Airbus has high expectations of what Virgin will do with the A380 in terms of interior design. Virgin's design team is wrestling with all the possibilities, such as gyms and shops, but one thing is for sure - Virgin's A380 will not just be a bus. Indeed, it plans to use some of the lower deck for passenger amenities and not just for carrying cargo. "One philosophy is to enable people to move around more for certain services and features like shops, and perhaps to try to make galleys less adversarial. The galleys will be more like bistro bars, where they still perform a function but they have some passenger value as well."
Virgin appraised the A380's economics carefully with SIA, and feels confident the aircraft will both deliver on its unit costs, and play a crucial role as traffic grows. "It's fairly obvious that some of our big trunk routes will have great potential for this aircraft. If you look at constraints at places like Heathrow, to be able to operate the A380 on our scarce slot resources is very sensible," says Ridgway.
Virgin has opted for size with the A380, but it is also interested in speed, and especially supersonic. "Potentially, air transport is the only sector since the industrial revolution where technology was going backwards with the cessation of Concorde flying. We seem to be stuck at a speed of 550mph in very conventional aircraft," says Ridgway. Virgin has already put its name down as a prospective customer for Boeing's Sonic Cruiser even though the project is little more than a design concept. "In whatever form it comes off, I think it will be great, and I think Boeing will get the support to push the boundary," he says.
More imminently, Virgin will study using business jets to offer an ultra-first class product. "BA has had years of halo effect from Concorde, and it is like a different version of that," he explains. Virgin is thinking of launching the luxury service to the USA from airports around London like Stansted or Luton. A decision on the operation, which would feature either Bombardier's Global Express, the A319-based Airbus Corporate Jet, or the Boeing Business Jet, will be made over the summer. The aim is not to cream off its existing traffic to the service, but go for a market it does not currently serve. "I'm not sure it will be super profitable but it is true to our values of looking at new ideas and innovation," says Ridgway.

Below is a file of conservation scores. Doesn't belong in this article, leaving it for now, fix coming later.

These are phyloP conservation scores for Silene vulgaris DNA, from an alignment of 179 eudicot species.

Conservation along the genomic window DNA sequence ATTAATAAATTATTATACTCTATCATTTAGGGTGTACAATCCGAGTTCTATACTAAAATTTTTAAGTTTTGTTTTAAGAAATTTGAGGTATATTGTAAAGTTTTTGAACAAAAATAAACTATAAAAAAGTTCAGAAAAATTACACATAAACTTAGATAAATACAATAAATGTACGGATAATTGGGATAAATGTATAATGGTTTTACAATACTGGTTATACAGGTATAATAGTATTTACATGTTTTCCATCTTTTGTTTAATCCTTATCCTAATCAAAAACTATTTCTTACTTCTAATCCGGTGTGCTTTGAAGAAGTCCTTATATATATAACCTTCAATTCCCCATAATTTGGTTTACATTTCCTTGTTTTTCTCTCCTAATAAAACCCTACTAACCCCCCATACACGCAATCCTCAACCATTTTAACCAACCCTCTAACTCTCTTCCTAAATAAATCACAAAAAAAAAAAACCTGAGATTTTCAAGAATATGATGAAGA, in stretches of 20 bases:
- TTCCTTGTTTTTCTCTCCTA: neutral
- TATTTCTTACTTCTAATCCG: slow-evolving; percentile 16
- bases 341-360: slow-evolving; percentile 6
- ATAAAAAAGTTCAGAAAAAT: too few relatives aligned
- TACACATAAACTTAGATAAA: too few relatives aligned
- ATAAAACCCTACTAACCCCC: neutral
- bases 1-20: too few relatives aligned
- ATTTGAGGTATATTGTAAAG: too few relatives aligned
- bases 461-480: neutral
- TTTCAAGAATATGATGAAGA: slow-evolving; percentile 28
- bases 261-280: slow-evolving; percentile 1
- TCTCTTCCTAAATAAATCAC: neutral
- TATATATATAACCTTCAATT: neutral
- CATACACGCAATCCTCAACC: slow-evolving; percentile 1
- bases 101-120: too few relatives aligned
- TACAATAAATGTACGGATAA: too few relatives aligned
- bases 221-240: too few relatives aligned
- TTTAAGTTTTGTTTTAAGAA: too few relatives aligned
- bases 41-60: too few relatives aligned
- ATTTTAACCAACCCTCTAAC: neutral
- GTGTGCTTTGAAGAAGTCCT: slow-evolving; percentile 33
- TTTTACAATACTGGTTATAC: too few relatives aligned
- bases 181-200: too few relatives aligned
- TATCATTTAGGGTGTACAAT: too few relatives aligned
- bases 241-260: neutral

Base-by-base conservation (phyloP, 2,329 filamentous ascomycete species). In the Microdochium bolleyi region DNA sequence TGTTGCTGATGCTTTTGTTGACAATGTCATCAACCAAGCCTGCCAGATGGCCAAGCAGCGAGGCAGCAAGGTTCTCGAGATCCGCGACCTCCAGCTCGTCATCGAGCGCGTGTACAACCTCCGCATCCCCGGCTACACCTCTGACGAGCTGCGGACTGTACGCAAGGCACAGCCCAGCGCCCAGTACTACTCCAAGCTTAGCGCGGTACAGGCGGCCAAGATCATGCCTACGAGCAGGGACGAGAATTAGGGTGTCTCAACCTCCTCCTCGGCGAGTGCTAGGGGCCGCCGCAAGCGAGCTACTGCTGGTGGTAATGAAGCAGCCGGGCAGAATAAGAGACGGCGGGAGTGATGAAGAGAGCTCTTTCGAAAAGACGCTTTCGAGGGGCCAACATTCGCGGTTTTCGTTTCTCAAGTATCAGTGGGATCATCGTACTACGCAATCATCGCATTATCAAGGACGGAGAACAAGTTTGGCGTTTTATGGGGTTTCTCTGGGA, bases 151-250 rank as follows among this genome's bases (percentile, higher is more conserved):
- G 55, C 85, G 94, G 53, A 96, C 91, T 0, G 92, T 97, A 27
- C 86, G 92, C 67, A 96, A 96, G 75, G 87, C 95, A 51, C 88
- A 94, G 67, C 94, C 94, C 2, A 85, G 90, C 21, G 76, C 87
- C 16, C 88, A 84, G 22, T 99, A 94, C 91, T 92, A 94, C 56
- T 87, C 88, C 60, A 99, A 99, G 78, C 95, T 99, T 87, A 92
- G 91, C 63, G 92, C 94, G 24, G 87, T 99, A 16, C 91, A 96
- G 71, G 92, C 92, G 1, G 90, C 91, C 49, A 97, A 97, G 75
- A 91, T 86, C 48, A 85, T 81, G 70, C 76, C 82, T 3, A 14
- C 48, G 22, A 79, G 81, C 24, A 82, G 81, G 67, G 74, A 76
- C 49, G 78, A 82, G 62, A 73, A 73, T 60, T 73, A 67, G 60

SIA admires Virgin's philosophy of constantly seeking new, sometimes quirky ideas, and likes the idea that some of these traits will rub off on the traditionally conservative Singaporeans. SIA, which paid £600 million ($850 million) for its 49% stake in December 1999, wants Virgin to remain independent and retain its entrepreneurial streak. "They didn't buy us to turn us into Singapore Airlines, they bought us because of who we are, what our brand is and what we stand for," says Ridgway. "It is clear that we are going to remain where we are and stay true to our values and beliefs, as they are to theirs," he says. "What is interesting is that in putting our frequent flyer programmes together we have the highest crossover in our customer bases than with any of our other partners. This tells you that consumers are saying we know Virgin and we love flying Virgin. We know SIA is very different, but we like what we get from them too.
Making alliances count
"I think there is an interesting message in that these big amorphous alliances will give us an opportunity to remain a series of quite vibrant brands, as people like choice and distinction. In front of the customer we remain very independent and very true to our brand philosophy. Out of sight of the customer we do a lot of intelligent things together: developing products, systems and technology, and buying and selling aircraft."
Although SIA is taking the alliance route as part of Star, it is also pursuing a strategy of buying equity stakes in carriers worldwide. For Ridgway, the Virgin/SIA relationship is more stable than the global groupings. Equity ties, mergers and acquisitions will be the future he argues. "We're ahead of the game in that frankly. Alliances are just a stepping-stone. They are a tension that the industry has thrown up ahead of the scrapping of a load of very archaic rules. Ours is the last great industry that hasn't yet consolidated."
Source: Airline Business